Healthy Oceans a Priority at Rio+20

Expert panel highlights urgency of building marine resilience to ocean acidification


Erika Rosenthal, Earthjustice, (415) 812-2055


Kari Birdseye, Earthjustice, (415) 217-2098


Mike Crocker, AOSIS, (978) 968-9499

As world leaders gathered at the Rio+20 Earth Summit today, Ambassador Marlene Moses of Nauru, Chair of the Alliance of Small Island States, along with experts on ocean science and governance highlighted success stories and approaches to building marine ecosystem resilience. Ocean health is a priority issue for this United Nations Conference on Sustainable Development.

Number 6, Sand Key, Great Barrier Reef.
(David Doubilet /

"Coral reefs and a healthy marine environment are essential to the social and economic life of millions of people from the world’s small islands,” said Ambassador Marlene Moses of Nauru, Chair of the Alliance of Small Island States. “Not only does the ocean provide us with food and income, for many of us it is inextricably tied to our culture and society. For us, marine conservation is not just about protecting ecosystems, it is about preserving a culture and a way of life that dates back thousands of years. The Earth Summit, therefore, presents a unique opportunity to build resiliency in people lives as well as ocean habitats."

The final draft text that will be presented to world leaders here includes positive steps to address ocean acidification, as well as marine pollution, fishing subsidies and overfishing. If faithfully implemented, these steps will help make the oceans healthier and more resilient to growing global threats like acidification.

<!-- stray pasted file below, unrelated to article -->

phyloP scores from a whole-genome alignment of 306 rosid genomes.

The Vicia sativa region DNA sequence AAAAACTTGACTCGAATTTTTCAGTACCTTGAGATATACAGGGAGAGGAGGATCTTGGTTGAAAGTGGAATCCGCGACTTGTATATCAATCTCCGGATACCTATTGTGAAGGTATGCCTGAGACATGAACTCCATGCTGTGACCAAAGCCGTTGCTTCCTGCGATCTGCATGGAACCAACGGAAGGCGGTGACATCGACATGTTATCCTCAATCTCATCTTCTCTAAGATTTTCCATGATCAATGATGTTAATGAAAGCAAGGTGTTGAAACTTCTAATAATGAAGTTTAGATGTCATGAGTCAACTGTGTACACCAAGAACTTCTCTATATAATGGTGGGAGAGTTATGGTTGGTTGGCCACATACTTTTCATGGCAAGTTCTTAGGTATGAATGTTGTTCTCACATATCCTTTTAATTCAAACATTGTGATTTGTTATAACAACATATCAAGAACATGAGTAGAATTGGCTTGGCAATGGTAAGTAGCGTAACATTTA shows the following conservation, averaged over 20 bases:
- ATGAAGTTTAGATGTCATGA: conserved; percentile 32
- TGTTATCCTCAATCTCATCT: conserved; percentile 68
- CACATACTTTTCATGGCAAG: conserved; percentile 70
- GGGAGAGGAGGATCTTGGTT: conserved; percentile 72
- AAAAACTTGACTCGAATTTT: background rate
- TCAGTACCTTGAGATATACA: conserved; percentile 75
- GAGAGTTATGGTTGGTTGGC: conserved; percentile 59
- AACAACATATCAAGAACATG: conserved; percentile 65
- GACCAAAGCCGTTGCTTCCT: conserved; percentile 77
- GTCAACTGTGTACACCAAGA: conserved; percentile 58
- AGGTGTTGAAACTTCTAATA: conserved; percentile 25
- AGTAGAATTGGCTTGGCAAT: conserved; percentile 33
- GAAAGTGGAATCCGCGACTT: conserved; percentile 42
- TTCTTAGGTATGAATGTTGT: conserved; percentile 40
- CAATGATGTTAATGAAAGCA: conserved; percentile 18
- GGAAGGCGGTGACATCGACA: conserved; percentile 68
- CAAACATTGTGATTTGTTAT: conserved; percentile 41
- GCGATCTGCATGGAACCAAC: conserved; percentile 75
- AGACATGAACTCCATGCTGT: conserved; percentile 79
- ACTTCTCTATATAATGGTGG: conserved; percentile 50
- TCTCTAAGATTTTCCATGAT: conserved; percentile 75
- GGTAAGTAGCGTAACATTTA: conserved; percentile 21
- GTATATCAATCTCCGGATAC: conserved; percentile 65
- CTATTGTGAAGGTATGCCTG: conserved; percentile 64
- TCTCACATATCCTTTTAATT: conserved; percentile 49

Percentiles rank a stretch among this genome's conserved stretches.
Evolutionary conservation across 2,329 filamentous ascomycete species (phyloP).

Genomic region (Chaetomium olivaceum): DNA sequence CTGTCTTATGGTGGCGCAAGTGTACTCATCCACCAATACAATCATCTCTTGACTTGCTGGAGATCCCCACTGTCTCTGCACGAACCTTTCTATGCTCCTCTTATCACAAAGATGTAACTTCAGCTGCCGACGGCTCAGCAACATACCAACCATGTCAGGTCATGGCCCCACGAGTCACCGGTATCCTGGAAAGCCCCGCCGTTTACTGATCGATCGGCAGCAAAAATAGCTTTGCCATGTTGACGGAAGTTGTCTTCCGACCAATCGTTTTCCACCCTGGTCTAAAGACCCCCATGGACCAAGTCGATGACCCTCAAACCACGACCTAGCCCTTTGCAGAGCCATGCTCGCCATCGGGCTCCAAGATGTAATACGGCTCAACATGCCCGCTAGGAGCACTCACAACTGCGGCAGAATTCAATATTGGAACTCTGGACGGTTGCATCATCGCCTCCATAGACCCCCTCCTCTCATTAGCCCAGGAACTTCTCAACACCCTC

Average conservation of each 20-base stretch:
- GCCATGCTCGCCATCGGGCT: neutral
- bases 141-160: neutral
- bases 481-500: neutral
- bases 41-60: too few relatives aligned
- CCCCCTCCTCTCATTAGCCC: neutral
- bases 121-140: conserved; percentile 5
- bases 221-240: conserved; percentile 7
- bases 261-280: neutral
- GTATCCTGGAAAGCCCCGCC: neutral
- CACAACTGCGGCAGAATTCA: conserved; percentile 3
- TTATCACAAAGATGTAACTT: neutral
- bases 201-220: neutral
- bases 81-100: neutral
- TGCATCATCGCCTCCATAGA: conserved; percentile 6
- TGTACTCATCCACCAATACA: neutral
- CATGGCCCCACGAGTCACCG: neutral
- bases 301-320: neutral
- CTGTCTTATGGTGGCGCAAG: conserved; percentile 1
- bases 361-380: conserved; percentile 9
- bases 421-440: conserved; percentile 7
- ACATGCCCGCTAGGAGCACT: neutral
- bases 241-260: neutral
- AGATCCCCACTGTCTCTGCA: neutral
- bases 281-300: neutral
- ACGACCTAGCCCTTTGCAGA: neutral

“We are excited to be at the Rio+20 Earth Summit, working to support the Pacific Small Island Developing States and other nations who have successfully led efforts to use the summit as a platform for progress to protect our oceans, which are a source of food, oxygen, beauty and livelihoods for coastal communities around the world,” said Trip Van Noppen, president of Earthjustice. “Ocean acidification has created renewed urgency to end overfishing and fisheries subsidies reduce pollution of ocean waters, and slow the rate of acidification of the ocean by reducing carbon emissions from our power plants, vehicles and other sources. This has been our priority for years and we will continue to work hard to press governments to implement the commitments made here in Rio.”

The side event today called upon world leaders to commit to increased cooperation and to action on oceans. Co-organizers included Pacific Small Island Developing States at the United Nations in New York (namely Fiji, the Republic of the Marshall Islands, the Federated States of Micronesia, Nauru, Palau, Papua New Guinea, Samoa, Solomon Islands, Tonga, Tuvalu and Vanuatu) together with Earthjustice.

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